of heaven the " Crown of Ariadné." But Theseus, they say, being vexed exceedingly because the maiden had been taken from him, and forgetting because of his grief the command of Aegeus, came to port in Attica with the black sails. And Aegeus, we are told, witnessing the return of the ship and thinking that his son was dead, performed an act which was at the same time heroic and a calamity; for he ascended the acropolis and then, because he was disgusted with life by reason of his excessive grief, cast himself down the height. After Aegeus had died, Theseus, succeeding to the kingship, ruled over the masses in accordance with the laws and performed many deeds which contributed to the aggrandisement of his' native land. The most notable thing which he accomplished was the incor- poration of the demes, which were small in size but many in number, into the city of Athens; since from that time on the Athenians were filled with pride by . reason of the importance of their state and aspired to the leadership of the Greeks. But for our part, now that we have set forth these facts at sufficient length, we shall record what remains to be said about Theseus.

62. Deucalion, the eldest of the sons of Minos, while he was ruler of Crete, formed an alliance with the Athenians and united his own sister Phaedra in marriage to Theseus. After the maxriage Theseus sent his son Hippolytus, who had been born to him by the Amazon,! to Troezen to be reared among the brothers of Aethra,? and by Phaedra he begat Acamas

? "The mother of 'Theseus.

i3

DIODORUS OF SICILY

2 kai Anpuoóóívra éyévvqoe. pukpóv J Üorepov

"EmmoArov éraveAÜóvros eis Tràs '"AÜWvas «pos

| poorípu., (apa Oi xáAAos épacÜeioa

ajroó TÓT€ |L€V dmeAÜóvros eis Tpoilfjva iBpscormo bepov "AdpoBírus Trapa, TÜv ükpómoAw, ocv jv kaBopáv Tiv Tpoibfva., DoTrepov Oe sapà IIerÜe? perà Tob Orcécs. karaÀicaca 3lov TÓv "ImmóAvrov poyfvat aor$. dvrevróvros

éketyov $aci cU» (Daiàpav à &yavakrí]oau, ial érrave- Üoócav «i$ vàs 'AOWvas eire iv TQ Omqoct Out émefáAero "IEmóAvros abTf) puyfjvou. Oraéas

.8é GuráLovros mrepi TÍjs OuaBoAMis, Kai TÓV Trrnó-

ÀvTOv perasreparop.évov Tipos TÓv &Aeyxov, Papa pev $oBrÜctoa TOv éferaopóv Gvekpéq.o.ev éavriv, "ImmóAvros 9' &pp.ornAorróv, zm jj kovoe mepi Tfjs Sua foMijs, cwvexóón Tiv Vvxijv, kai Ou ToDro TV Umm TOpOY évraov xai émiomacaévov airóv ras jjvtaus, cvvépr) TÓV uev Siópov cvvrpiffjvat, TO puewdkuov épmÀakév TOÁS ip&ow éAkvoÜOTivat kai reAevríjooa. "lemóAvros uév oy 0, otodpo- avvyy TÓv iov karaorpéjas TG. pÓ. Tpocenviows érvxev icol éov TuLAYv, O10es 0€ p.erà raóra karaocTacuaucÜeis xal $vyav ék Tf vrrpioos éÉmL Tüs Éévgs éreAcóroev. ot 9 A81va tot Herapie- AnBévres T T€ ócTá , Merijveykay kai Tuus io'oDéois éripyoav GDTÓV, kai TÉ.evog &ovAov emoioav év rais 'AÜ/voaus C GOD ODIO DEDOHeHON dm. éketyov Ohjaetov.

* On the south-western slope of the Acropolis; cp. Judeich, Topographie von Athen? 394. . ? Literally, ** pulled him after them by the reins."

i4

2558

SOLDRSU MEL Sd eet nurse

Uses

Euedeeas

x cR

or we eres t 7 pat me

SAMO. gium

ES e. medi WT LUREMESIE EG: Lo a

oeque dm

utei upoe ameet Pseud ipetuccNis

MEX pese deseo

ox oua RGR. ciem

greges

a re

E um PF

PEE Ue c sd gcuedu s par Eom E. iE. m o dE MER XL UES met

sci urere

MOEPRENeSEN m grep miae cR usare estere cm mu 3 Speu E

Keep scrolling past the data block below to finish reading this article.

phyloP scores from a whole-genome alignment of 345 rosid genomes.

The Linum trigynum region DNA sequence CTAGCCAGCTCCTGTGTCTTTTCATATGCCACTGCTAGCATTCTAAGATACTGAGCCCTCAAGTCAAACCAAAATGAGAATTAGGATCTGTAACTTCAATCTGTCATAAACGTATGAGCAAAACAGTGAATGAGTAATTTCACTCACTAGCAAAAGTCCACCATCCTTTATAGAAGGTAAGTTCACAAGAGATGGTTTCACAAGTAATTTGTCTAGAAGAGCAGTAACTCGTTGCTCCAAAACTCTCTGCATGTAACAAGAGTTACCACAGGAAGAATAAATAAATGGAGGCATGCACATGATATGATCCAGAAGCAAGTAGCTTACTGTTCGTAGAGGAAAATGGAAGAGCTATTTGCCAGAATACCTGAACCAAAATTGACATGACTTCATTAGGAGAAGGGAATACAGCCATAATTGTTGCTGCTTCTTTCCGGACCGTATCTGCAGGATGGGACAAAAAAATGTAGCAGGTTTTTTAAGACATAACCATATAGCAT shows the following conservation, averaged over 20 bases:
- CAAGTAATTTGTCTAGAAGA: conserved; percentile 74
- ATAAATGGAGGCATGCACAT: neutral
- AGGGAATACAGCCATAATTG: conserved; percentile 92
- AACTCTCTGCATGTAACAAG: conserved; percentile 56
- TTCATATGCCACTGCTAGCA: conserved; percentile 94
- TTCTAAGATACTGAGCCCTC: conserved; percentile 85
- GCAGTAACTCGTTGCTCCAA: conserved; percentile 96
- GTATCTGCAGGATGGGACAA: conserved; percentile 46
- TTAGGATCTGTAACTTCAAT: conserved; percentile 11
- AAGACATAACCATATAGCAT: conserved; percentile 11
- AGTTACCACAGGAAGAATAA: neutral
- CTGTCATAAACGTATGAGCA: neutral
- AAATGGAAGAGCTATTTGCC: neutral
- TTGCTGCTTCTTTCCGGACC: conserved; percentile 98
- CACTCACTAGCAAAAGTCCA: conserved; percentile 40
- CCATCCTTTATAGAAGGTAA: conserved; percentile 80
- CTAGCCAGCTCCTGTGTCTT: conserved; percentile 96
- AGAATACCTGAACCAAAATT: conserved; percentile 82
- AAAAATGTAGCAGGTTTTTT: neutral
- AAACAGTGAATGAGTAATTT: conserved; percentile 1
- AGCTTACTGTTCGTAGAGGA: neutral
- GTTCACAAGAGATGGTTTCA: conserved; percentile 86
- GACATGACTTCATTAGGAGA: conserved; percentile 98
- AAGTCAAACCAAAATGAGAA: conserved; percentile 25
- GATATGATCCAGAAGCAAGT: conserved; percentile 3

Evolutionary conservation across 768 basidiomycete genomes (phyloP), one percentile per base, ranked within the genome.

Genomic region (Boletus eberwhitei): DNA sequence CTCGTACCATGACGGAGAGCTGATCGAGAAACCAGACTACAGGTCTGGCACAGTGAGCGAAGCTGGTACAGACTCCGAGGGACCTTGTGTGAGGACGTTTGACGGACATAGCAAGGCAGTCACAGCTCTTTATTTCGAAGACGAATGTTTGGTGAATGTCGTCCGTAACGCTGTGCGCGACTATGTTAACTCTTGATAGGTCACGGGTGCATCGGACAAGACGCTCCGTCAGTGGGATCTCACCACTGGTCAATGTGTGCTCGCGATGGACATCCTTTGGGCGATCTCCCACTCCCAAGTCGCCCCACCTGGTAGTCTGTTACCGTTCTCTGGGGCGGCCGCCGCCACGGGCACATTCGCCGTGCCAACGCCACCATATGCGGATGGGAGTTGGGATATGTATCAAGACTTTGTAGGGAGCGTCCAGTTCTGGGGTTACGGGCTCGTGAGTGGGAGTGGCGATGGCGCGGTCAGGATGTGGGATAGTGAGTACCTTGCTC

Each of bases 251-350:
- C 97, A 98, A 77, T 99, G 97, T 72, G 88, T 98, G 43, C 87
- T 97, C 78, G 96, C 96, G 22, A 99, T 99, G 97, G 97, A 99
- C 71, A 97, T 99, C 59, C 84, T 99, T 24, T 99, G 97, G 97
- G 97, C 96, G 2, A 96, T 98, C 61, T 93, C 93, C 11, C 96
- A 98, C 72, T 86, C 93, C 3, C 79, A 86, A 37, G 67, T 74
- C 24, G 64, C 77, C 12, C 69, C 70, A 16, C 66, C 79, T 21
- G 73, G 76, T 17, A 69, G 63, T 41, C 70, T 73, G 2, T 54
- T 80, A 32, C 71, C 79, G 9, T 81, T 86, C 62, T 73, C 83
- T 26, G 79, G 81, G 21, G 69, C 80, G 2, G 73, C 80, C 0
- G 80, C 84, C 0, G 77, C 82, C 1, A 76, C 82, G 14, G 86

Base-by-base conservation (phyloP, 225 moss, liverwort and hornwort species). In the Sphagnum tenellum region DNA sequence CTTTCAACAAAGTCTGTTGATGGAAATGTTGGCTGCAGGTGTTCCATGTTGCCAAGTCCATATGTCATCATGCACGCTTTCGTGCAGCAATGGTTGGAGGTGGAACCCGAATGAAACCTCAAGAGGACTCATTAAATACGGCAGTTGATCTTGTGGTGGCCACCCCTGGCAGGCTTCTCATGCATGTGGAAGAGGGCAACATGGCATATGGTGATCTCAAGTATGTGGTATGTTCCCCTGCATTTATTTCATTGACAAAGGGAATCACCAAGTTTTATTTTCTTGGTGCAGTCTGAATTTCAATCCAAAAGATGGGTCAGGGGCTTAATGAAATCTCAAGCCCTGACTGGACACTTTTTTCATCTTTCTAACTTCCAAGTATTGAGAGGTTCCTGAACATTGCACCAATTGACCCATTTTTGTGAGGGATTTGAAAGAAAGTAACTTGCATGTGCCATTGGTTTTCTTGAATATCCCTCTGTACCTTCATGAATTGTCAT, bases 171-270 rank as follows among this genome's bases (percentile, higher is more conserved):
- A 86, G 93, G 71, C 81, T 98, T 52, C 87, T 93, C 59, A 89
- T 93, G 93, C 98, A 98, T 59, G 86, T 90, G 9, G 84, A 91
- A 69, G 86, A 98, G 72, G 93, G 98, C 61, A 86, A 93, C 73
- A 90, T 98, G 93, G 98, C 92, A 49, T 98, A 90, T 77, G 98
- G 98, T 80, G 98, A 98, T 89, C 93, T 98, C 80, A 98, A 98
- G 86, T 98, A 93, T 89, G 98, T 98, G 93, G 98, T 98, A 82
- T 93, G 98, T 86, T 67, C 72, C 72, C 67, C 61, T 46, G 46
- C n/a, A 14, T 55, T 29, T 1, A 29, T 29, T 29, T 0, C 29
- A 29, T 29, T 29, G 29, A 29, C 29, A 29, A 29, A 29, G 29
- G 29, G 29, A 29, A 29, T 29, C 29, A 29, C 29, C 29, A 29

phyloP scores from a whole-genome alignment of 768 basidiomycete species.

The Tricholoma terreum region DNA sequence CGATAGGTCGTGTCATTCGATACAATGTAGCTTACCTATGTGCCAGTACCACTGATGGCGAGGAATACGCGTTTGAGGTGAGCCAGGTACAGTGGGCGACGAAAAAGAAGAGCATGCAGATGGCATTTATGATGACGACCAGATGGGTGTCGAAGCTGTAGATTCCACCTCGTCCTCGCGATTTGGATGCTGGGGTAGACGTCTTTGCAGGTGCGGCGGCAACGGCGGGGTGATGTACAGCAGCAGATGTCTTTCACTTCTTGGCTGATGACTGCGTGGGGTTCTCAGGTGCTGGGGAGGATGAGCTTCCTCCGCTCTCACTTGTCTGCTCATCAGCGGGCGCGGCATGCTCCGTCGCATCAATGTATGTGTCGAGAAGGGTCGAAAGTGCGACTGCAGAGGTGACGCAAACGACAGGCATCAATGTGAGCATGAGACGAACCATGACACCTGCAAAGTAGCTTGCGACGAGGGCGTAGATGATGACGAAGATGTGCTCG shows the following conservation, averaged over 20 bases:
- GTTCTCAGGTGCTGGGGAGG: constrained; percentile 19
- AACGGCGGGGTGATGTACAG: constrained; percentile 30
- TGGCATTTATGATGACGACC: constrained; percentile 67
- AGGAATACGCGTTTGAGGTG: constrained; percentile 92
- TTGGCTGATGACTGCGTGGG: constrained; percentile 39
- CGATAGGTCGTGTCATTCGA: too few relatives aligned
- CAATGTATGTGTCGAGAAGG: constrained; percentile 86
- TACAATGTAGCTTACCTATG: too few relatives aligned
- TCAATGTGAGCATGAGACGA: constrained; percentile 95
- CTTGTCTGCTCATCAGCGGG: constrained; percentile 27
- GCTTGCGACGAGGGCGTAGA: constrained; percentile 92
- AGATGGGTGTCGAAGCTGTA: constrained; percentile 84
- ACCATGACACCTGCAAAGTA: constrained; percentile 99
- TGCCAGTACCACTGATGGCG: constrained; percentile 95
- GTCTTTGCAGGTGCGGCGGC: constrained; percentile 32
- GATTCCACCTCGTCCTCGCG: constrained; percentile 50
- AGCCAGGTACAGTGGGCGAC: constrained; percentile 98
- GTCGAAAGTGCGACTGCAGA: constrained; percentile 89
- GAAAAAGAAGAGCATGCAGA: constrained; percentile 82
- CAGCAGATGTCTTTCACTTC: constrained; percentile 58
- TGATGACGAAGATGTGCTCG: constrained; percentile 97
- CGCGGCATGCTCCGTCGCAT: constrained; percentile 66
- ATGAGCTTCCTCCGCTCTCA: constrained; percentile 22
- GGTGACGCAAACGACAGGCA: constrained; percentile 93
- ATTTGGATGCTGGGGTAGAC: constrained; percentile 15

ugue

ISEUU TUO um

e

EE

ced

Eme 2

BOOK IV. 62. 1-4

and Demophon. À short time after this Hippolytus returned to Athensfor thecelebration of the mysteries, and Phaedra, becoming enamoured of him because of his beauty, at that time, after he had returned to Troezen, erected atempleof Aphrodité besidethe acro- polis at the place whence one can look across and see Troezen,! but at a later time, when she was stopping together with Theseus at the home of Pittheus, she asked Hippolytus to lie with her. Upon his refusal to do so Phaedra, they say, was vexed, and on her return to Athens she told Theseus that Hippolytus had proposed lying with her. And since Theseus had his doubts about the accusation, he sent for Hippolytus in order to put him to the test, where- upon Phaedra, fearing the result of the examination, hanged herself; as for Hippolytus, who was driving a chariot when he heard of the accusation, he was so distraught in spirit that the horses got out of control and ran away with him,? and in the event the chariot was smashed to bits and the youth, becoming entangled in the leathern thongs, was dragged along tillhedied. Hippolytus, then, since he had ended his life because of his chastity, received at the hands of the Troezenians honours equal to those offered to the gods, but Theseus, when after these happenings he was overpowered by a rival faction and banished from his native land, met his . death on foreign soil? "The Athenians, however, repenting of what they had done, brought back his bones and accorded him honours equal to those offered to the gods, and they set aside in Athens a sacred precinct which enjoyed the right of sanctuary and was called after him the Theseum. | ? On the island of Scyzos; op. Plutarch, Theseus, 35. | c . I 5 |

DIODORUS OF SICILY

63. 'Hpyets o ene TÓV pi Ovoécs Aóyov droóeBcókapiev, év pépet Oué£uuev Trept Te Tfj Korà. Tv EAévgv &prroryfjs kai Tfjs. pynoretas Qepoe- $óvns j-ó ILetpitou: aDTaL yàp at Trpá£eis gup.- memAeypévoa Ta/s Omqaoéws etat. ILetptfovs yàp o l£iovos, dmroÜavosens aDTOU Tfjs 'yUVGLKOS 'Iemo8apetas kai karaAvmoars viov IIloAvsrot- TV, rrapfjAev eig Tàs "Afrjvas Tpós ,Omoéa. k«araÀafov O6 TereAevrqkv t jaw Tiv ywvaíka o0 (9noécs Qaópay émeuUev a)TÓv dpmáaa Tiv Arjüas kai Aus "EAévmv, Oekaerf) pév Tv TÀuciav o9cav, 1 eómpemeía. 0€ craciv Sua dépovaav. mapa. yevóp.evo 9. els Aakebaipuova. perà srÀevóvow, kai Kaipóy eüÜerov AaBóvres, Tjpracav TV "EAévgv kowfi KO damiyyoryov els ràs 'ÁÜOWvas. émevra mpós dAMjAovs óuoAoytas &Ücvro SvuAmpeóo oou : kai TÓv [i€v Aaxóvra yfiuaa TV EAévqv, o érépo ? gvpmpá£at Trepi érépas yuvauós, bropé- VOVTÓ, Távra KiyOvvov. mepi Óé ToUTCv Oóvreg dAMjAowg Ópkovs cAaxov, Kai cvvéBr kAnjpeo Aaxeiv Onoco.. obros uev oOv küpuos karéorr) Tí]s mrapÜévov TÓv vpómov ToÜrov* TÓY o "An VOLCOV dyavarrovrav erri TQ yeyovóns, dof0eis ó Gqeeis ire£éÜero T *EAévqv eis "AduBvay, pay TÀy Amrucdv sróAecv. mapakoréoriae o e) Tv wurépa Aiüpav kai rÀv àAAcv díXov ToUs dpi- cTovs, $UAakas .Tíjs mopÜévov. ILetpttlov O€ kpi- vavros qvnoTe8cat Depoedóvgv Ka "rapa À- obvros cwvamo8npifjoas, LéV Tpóvrov Ó Oaeis MH GTorpémcv Tís mTpd£eos aoróv Ou